Rose Gladbach tactics

A Rose Revolution

Once regarded as one of Europe’s biggest clubs, Borussia Mönchengladbach’s decline post-1970’s has tainted a city so rich in football history. However, the club’s latest managerial appointment has produced the most exciting brand of football since their golden generation. High pressing, rapid transitions and a remarkable tactical framework has put Gladbach back on their way to the top of the German football pyramid.

Written by Joel Parker.

After a strong start to the 2018/19 campaign, Borussia Mönchengladbach’s dreadful form post-February led to a major change for the following campaign. Gladbach had struggled to assert themselves in the Champions League spots following Lucien Favre’s resignation and football under Dieter Hecking had turned stale, winning just four of their last fifteen games.

Before the season had ended, sporting director Max Eberl had already announced the successor. Marco Rose grabbed European football’s attention thanks to an incredible spell in charge of Red Bull Salzburg. Rose’s fluid football, vertical and compact play whilst forming an aggressive high block off the ball, looked suitable to make the transition into Germany’s top league.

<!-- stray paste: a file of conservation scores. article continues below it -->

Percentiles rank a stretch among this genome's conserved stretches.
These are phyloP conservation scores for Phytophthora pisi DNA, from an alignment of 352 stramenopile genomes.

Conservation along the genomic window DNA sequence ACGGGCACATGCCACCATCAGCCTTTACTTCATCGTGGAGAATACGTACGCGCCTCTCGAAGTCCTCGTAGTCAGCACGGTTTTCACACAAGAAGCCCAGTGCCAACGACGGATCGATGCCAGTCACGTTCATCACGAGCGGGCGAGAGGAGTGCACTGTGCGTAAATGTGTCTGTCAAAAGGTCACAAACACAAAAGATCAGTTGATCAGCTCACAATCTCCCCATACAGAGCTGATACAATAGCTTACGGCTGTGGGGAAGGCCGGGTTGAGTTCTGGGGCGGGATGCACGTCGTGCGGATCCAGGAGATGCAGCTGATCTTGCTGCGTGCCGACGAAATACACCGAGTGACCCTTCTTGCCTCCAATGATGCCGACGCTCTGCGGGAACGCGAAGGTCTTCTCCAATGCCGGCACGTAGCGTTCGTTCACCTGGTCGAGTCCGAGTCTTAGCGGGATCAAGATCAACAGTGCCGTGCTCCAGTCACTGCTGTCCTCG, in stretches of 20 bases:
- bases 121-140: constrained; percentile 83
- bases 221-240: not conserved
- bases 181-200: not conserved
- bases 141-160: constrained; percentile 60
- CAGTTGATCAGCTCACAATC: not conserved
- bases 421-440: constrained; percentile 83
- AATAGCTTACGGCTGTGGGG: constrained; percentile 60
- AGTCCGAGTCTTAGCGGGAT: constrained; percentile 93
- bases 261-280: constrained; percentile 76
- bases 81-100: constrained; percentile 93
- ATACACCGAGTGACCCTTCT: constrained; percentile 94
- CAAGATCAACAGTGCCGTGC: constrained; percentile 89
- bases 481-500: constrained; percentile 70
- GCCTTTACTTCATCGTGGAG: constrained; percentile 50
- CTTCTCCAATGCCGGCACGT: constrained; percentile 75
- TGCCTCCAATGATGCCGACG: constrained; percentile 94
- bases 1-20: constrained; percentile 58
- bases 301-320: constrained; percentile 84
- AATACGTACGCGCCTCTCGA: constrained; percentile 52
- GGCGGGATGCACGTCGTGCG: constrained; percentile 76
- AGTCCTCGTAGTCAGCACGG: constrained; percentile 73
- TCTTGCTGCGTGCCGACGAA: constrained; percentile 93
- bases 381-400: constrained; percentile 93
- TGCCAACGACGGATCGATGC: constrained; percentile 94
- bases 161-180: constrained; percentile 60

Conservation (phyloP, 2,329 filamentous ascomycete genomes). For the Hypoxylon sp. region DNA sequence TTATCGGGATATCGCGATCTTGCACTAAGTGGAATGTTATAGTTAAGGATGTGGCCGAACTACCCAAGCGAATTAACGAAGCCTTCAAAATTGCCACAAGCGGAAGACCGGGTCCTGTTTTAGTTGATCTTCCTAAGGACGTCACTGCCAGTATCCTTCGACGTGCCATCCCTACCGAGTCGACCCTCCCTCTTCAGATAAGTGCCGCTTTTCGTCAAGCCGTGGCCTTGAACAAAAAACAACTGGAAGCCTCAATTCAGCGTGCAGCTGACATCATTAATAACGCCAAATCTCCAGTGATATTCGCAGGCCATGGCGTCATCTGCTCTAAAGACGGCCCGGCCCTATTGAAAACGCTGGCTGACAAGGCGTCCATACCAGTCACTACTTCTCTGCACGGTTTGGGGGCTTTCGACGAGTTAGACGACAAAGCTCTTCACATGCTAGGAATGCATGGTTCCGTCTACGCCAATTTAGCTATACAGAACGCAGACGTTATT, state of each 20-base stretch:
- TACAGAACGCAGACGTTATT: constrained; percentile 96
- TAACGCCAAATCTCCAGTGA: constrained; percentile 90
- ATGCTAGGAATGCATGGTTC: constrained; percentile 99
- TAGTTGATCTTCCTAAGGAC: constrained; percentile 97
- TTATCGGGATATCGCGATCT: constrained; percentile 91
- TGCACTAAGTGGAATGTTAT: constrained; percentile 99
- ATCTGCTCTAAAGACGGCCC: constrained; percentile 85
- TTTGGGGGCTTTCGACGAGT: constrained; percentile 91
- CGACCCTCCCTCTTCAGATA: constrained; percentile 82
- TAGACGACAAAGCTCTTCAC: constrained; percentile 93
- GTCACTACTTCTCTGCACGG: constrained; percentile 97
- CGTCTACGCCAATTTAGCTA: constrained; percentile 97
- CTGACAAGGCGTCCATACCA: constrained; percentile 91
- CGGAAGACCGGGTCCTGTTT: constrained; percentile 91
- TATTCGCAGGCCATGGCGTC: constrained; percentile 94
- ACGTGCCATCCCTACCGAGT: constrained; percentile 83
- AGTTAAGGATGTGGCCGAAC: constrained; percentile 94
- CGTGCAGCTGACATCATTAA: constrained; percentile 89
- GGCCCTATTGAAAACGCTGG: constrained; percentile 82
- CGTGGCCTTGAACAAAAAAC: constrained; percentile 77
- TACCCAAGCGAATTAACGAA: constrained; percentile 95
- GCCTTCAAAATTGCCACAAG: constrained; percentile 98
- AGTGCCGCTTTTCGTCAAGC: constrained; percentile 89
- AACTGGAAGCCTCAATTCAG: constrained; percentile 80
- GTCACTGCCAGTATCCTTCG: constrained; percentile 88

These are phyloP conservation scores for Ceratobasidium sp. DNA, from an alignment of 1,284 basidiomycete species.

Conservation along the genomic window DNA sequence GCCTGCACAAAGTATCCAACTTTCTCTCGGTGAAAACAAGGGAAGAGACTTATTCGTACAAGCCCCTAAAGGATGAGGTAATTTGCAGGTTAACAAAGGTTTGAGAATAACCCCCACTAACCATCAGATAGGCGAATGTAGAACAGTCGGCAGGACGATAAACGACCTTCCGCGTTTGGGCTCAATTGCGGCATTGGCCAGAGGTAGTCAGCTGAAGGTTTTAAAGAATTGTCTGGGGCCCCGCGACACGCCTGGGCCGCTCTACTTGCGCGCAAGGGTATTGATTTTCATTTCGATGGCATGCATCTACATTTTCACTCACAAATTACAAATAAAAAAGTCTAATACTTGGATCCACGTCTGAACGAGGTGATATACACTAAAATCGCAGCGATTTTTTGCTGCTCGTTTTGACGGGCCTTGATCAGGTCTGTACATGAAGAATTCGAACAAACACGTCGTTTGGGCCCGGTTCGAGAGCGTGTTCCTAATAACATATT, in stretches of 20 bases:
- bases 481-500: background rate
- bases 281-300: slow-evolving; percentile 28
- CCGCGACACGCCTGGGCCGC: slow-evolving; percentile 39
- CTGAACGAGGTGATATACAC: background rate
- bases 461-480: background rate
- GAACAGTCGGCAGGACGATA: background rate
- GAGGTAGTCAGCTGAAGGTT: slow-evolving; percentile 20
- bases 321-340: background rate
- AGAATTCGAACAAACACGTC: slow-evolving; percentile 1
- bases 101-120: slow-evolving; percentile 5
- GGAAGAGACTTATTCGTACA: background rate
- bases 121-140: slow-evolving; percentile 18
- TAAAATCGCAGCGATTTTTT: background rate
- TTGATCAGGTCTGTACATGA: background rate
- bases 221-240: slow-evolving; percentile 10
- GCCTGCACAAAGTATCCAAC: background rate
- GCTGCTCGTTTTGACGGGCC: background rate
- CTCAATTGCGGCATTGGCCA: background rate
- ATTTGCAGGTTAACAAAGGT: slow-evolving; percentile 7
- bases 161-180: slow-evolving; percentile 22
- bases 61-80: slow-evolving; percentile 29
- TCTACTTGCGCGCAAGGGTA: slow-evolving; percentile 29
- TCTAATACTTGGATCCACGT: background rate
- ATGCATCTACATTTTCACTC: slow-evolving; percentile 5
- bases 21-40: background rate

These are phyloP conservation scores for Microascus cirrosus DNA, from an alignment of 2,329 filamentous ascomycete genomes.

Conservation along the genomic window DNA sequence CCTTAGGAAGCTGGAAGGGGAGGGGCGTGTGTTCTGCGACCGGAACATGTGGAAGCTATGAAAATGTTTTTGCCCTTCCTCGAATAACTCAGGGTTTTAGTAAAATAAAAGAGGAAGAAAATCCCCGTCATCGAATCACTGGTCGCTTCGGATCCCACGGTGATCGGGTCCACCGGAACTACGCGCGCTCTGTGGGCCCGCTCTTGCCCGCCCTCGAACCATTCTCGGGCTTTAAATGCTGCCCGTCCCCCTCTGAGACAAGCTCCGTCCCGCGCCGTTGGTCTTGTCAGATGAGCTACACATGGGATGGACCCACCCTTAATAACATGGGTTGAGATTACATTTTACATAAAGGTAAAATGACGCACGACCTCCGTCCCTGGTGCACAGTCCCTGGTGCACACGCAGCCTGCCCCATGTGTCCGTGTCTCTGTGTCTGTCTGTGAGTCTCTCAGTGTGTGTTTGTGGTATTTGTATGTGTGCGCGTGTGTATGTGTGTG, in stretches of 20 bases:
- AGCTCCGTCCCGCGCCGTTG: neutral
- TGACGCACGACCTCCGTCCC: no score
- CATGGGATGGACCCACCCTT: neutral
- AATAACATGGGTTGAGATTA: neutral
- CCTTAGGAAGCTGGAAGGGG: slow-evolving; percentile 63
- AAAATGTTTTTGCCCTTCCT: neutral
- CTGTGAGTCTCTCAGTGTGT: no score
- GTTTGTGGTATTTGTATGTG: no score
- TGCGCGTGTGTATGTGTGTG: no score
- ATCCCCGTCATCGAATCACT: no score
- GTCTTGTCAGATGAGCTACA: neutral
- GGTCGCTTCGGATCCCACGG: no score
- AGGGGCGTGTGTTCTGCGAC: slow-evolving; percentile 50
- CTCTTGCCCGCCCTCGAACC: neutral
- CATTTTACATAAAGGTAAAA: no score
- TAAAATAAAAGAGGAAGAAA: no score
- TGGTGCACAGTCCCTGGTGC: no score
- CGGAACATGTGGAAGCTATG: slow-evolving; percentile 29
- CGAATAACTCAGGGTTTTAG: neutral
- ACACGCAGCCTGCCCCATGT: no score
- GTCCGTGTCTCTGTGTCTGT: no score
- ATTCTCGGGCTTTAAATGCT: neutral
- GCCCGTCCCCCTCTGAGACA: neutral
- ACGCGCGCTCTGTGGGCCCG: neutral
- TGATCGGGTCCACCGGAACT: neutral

Within less than twelve months, Gladbach have developed into one of Europe’s most flexible and flamboyant teams, without having a single aspect of their game that’s really underdeveloped. Their ability to effectively adapt to specific game situations showcases the strength in Rose’s coaching staff and the tactical insight they offer.

The use of live video reporting, produced through Sportscode, enables them to deliver tactics during the game, from analyst to Rose’s assistant and co-owner of German tactics website Spielverlagerung, René Marić. Gladbach epitomize how most clubs would like to be run, behind the scenes, within the next few years; this article analyzes their game plan and how they can put the opposition under pressure.